|Discovered by||Hubble Space Telescope|
Pluto Companion Search Team
|Discovery date||15 June 2005|
|(340) Pluto II 134|
|Dimensions||≈ 50 km × 35 km × 33 km|
|1.829 ± 0.009 d|
chaotic (increased by 10% between discovery and flyby)
|132° (to orbital plane; July 2015)|
|Albedo||0.56 ± 0.05 geometric|
The discovery images were taken on May 15, 2005 and May 18, 2005; the moons were independently found by Max J. Mutchler on June 15, 2005 and Andrew J. Steffl on August 15, 2005. The discoveries were announced on October 31, 2005, after confirmation from photographs archived in 2002. The moon were designated S/2005 P 1 (Hydra) and S/2005 P 2 (Nix).
The moon follows a circular orbit in the same plane as Charon. It takes 24.9 days to circle around Pluto.
Before its size was directly measured, the moon was calculated to have a diameter of between 46 km, if its reflectivity is similar to Charon's 35%, and 137 km, if it had a reflectivity of 4%, like the darkest Kuiper belt objects. Nix is slightly fainter than Hydra, suggesting that it is somewhat smaller in size. In the discovery image, Nix is 6,300 times fainter than Pluto.
Nix was visited along with Pluto by the New Horizons mission in 2015.
The formal name "Nix", from the Greek goddess of darkness and night, and mother of Charon, was announced on June 21, 2006 on IAU Circular 8723, where the designation Pluto II is also given. Together with Hydra, Pluto's third moon, the initials are those of the New Horizons probe. The initial proposal was to use the Classical spelling Nyx, but to avoid confusion with the asteroid 3908 Nyx, this was changed to "the Egyptian spelling of the Greek name".
References[change | change source]
- Jennifer Blue (2009-11-09). "Gazetteer of Planetary Nomenclature". IAU Working Group for Planetary System Nomenclature (WGPSN). Retrieved 2010-08-30.
- Stern, S. A.Expression error: Unrecognized word "etal". (15 October 2015). "The Pluto system: Initial results from its exploration by New Horizons". Science 350 (6258): aad1815–aad1815. doi:10.1126/science.aad1815. PMID 26472913.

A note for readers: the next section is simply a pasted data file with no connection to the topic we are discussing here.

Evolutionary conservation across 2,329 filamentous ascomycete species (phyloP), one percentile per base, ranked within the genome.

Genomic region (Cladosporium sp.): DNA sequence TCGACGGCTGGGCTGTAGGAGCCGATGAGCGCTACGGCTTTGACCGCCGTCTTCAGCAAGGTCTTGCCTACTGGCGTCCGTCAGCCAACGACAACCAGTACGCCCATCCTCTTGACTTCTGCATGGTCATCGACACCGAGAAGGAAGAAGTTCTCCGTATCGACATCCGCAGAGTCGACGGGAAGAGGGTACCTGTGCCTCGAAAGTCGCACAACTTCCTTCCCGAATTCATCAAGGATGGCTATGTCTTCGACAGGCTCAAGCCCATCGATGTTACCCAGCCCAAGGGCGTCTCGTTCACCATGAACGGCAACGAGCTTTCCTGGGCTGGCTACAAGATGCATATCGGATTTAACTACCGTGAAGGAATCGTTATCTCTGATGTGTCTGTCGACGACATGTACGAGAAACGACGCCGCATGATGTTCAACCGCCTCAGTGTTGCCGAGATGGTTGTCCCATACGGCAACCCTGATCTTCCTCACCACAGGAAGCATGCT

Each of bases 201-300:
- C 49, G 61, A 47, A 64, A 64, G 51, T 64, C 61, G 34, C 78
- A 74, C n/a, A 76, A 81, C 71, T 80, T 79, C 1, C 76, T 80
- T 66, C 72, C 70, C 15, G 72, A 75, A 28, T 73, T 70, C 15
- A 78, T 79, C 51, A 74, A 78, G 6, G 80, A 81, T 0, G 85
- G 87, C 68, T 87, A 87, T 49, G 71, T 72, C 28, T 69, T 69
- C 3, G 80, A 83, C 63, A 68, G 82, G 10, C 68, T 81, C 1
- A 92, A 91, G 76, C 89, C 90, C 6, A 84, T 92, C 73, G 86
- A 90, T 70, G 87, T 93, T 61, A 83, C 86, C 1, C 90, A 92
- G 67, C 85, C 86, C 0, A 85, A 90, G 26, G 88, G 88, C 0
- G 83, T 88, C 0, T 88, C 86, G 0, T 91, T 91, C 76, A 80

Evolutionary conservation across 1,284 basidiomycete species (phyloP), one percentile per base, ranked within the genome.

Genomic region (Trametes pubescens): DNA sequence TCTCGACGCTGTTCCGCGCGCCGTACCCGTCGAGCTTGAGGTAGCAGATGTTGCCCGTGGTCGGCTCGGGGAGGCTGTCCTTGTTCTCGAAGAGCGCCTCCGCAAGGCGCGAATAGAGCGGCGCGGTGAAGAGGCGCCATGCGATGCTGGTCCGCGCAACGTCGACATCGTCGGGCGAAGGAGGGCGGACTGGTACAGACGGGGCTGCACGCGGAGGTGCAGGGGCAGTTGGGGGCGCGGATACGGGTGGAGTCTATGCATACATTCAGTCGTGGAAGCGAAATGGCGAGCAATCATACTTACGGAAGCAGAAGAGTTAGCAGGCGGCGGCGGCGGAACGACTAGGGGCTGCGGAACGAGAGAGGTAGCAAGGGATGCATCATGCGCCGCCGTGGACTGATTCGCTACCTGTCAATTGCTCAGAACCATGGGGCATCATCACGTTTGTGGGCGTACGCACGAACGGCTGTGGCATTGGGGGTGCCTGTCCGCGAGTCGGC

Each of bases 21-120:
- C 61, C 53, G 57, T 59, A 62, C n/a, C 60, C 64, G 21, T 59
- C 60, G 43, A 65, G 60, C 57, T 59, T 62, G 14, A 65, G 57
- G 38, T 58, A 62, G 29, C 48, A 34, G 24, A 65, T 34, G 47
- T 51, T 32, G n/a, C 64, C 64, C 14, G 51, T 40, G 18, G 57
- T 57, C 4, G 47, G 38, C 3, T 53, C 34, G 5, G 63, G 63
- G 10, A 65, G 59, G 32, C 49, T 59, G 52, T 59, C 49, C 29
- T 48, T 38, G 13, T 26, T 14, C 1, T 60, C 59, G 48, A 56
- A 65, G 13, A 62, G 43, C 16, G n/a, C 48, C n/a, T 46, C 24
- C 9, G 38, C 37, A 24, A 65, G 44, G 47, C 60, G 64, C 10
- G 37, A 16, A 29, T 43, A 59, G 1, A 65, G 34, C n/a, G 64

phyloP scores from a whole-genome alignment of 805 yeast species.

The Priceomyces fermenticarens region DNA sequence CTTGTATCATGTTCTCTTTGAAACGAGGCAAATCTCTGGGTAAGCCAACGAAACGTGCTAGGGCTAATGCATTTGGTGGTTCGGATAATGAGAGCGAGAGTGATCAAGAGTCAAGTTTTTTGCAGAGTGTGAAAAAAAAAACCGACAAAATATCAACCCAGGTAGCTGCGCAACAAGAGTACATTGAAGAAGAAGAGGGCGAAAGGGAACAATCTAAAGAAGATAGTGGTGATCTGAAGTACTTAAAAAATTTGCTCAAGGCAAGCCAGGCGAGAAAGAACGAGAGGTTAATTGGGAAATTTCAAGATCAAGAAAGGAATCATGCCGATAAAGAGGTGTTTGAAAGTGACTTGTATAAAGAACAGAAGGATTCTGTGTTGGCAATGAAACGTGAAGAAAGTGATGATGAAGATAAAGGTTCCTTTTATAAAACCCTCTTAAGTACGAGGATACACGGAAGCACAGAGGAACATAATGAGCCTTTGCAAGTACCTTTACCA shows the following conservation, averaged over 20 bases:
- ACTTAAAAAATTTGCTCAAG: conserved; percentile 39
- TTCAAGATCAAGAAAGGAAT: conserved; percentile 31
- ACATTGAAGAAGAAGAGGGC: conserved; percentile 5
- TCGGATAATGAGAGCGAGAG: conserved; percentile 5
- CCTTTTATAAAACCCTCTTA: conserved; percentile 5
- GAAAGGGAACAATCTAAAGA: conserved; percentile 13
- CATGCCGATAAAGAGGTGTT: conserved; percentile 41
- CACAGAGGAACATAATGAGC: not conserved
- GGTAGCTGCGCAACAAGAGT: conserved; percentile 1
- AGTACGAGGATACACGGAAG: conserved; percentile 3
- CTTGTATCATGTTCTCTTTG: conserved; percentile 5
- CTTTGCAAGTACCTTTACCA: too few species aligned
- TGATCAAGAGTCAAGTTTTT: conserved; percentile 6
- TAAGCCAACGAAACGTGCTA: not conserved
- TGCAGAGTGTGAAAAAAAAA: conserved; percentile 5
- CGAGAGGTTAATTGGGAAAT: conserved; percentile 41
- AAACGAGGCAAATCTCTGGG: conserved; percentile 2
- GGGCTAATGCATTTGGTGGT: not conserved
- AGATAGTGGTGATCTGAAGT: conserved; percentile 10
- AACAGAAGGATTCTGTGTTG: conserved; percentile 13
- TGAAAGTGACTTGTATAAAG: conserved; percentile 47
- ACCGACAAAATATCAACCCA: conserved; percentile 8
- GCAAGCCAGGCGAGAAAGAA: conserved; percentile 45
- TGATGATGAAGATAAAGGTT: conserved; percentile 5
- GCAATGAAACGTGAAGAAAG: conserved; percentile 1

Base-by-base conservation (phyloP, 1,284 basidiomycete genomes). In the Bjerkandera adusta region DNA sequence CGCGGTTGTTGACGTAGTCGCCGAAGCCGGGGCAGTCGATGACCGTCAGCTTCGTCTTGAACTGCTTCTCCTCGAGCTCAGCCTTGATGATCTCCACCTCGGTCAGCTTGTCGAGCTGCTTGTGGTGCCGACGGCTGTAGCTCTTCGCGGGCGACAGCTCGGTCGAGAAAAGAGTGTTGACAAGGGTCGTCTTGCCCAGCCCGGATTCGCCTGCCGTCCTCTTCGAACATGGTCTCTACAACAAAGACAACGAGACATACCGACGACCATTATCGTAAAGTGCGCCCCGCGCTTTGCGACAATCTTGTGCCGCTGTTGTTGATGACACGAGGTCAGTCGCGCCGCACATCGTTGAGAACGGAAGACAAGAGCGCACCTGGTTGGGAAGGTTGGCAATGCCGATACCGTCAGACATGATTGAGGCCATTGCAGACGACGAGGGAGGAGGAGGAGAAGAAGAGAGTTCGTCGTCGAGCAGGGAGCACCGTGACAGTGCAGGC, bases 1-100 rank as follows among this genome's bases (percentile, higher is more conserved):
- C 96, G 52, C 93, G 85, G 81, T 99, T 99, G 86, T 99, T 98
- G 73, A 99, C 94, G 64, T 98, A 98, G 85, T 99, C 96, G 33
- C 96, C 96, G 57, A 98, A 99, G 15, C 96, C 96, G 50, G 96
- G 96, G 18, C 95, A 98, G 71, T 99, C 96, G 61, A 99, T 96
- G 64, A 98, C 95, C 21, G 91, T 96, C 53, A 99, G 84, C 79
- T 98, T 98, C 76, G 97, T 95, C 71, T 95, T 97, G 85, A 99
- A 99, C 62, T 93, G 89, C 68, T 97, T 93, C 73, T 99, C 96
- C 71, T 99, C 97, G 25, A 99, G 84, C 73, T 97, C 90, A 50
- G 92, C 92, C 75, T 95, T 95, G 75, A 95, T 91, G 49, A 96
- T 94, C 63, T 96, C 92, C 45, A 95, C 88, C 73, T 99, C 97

- Showalter, M. R.; Hamilton, D. P. (3 June 2015). "Resonant interactions and chaotic rotation of Pluto's small moons". Nature 522 (7554): 45–49. doi:10.1038/nature14469. PMID 26040889.
- "2016 Lunar & Planetary Science Conference by National Institute of Aerospace".
- Northon, Karen (3 June 2015). "NASA's Hubble Finds Pluto's Moons Tumbling in Absolute Chaos".
- "DPS 2015: Pluto's small moons Styx, Nix, Kerberos, and Hydra [UPDATED]". www.planetary.org.
- Stern S.A. et al (2006). "The Positions, Colors, and Photometric Variability of Pluto's Small Satellites from HST Observations 2005-2006". Astronomical Journal: submitted. (Final preprint)
- IAU Circular No. 8625 describing the discovery
- IAU Circular No. 8723 naming the moons
- H. A. Weaver; S. A. Stern; M. J. Mutchler; A. J. Steffl et al. (23 February 2006). "Discovery of two new satellites of Pluto". Nature 439 (7079): 943–945. doi:10.1038/nature04547. PMID 16495991.
- Brightness Difference on 2005-05-15: (5th root of 100) ^ (Nix APmag 23.38 - Pluto APmag 13.87) = 6,368x
- Buie, M. W.; Grundy, W. M.; Young, E. F.; Young, L. A.; and Stern, S. A. (2006). "Orbits and Photometry of Pluto's satellites: Charon, S/2005 P1, and S/2005 P2 [sic]". Astronomical Journal 132: 290. doi:10.1086/504422. (Final preprint) a, i, e per JPL (site updated 2008 Aug 25)
- "Planet and Satellite Names and Discoverers". Gazetteer of Planetary Nomenclature. USGS Astrogeology. July 21, 2006. Retrieved 2006-08-15.
- Steffl A.J. (2006). "New constraints on additional satellites of the Pluto system". The Astronomical Journal 132: 614-619. (Final preprint)
Other websites[change | change source]
- Nix Profile by NASA's Solar System exploration
- Background information regarding our two newly discovered satellites of Pluto – The discoverers' website
- NASA's Hubble reveals possible new moons around Pluto – Hubble press release
- Two more moons discovered orbiting Pluto (SPACE.com)
- Pluto's newest moons named Hydra and Nix (SPACE.com)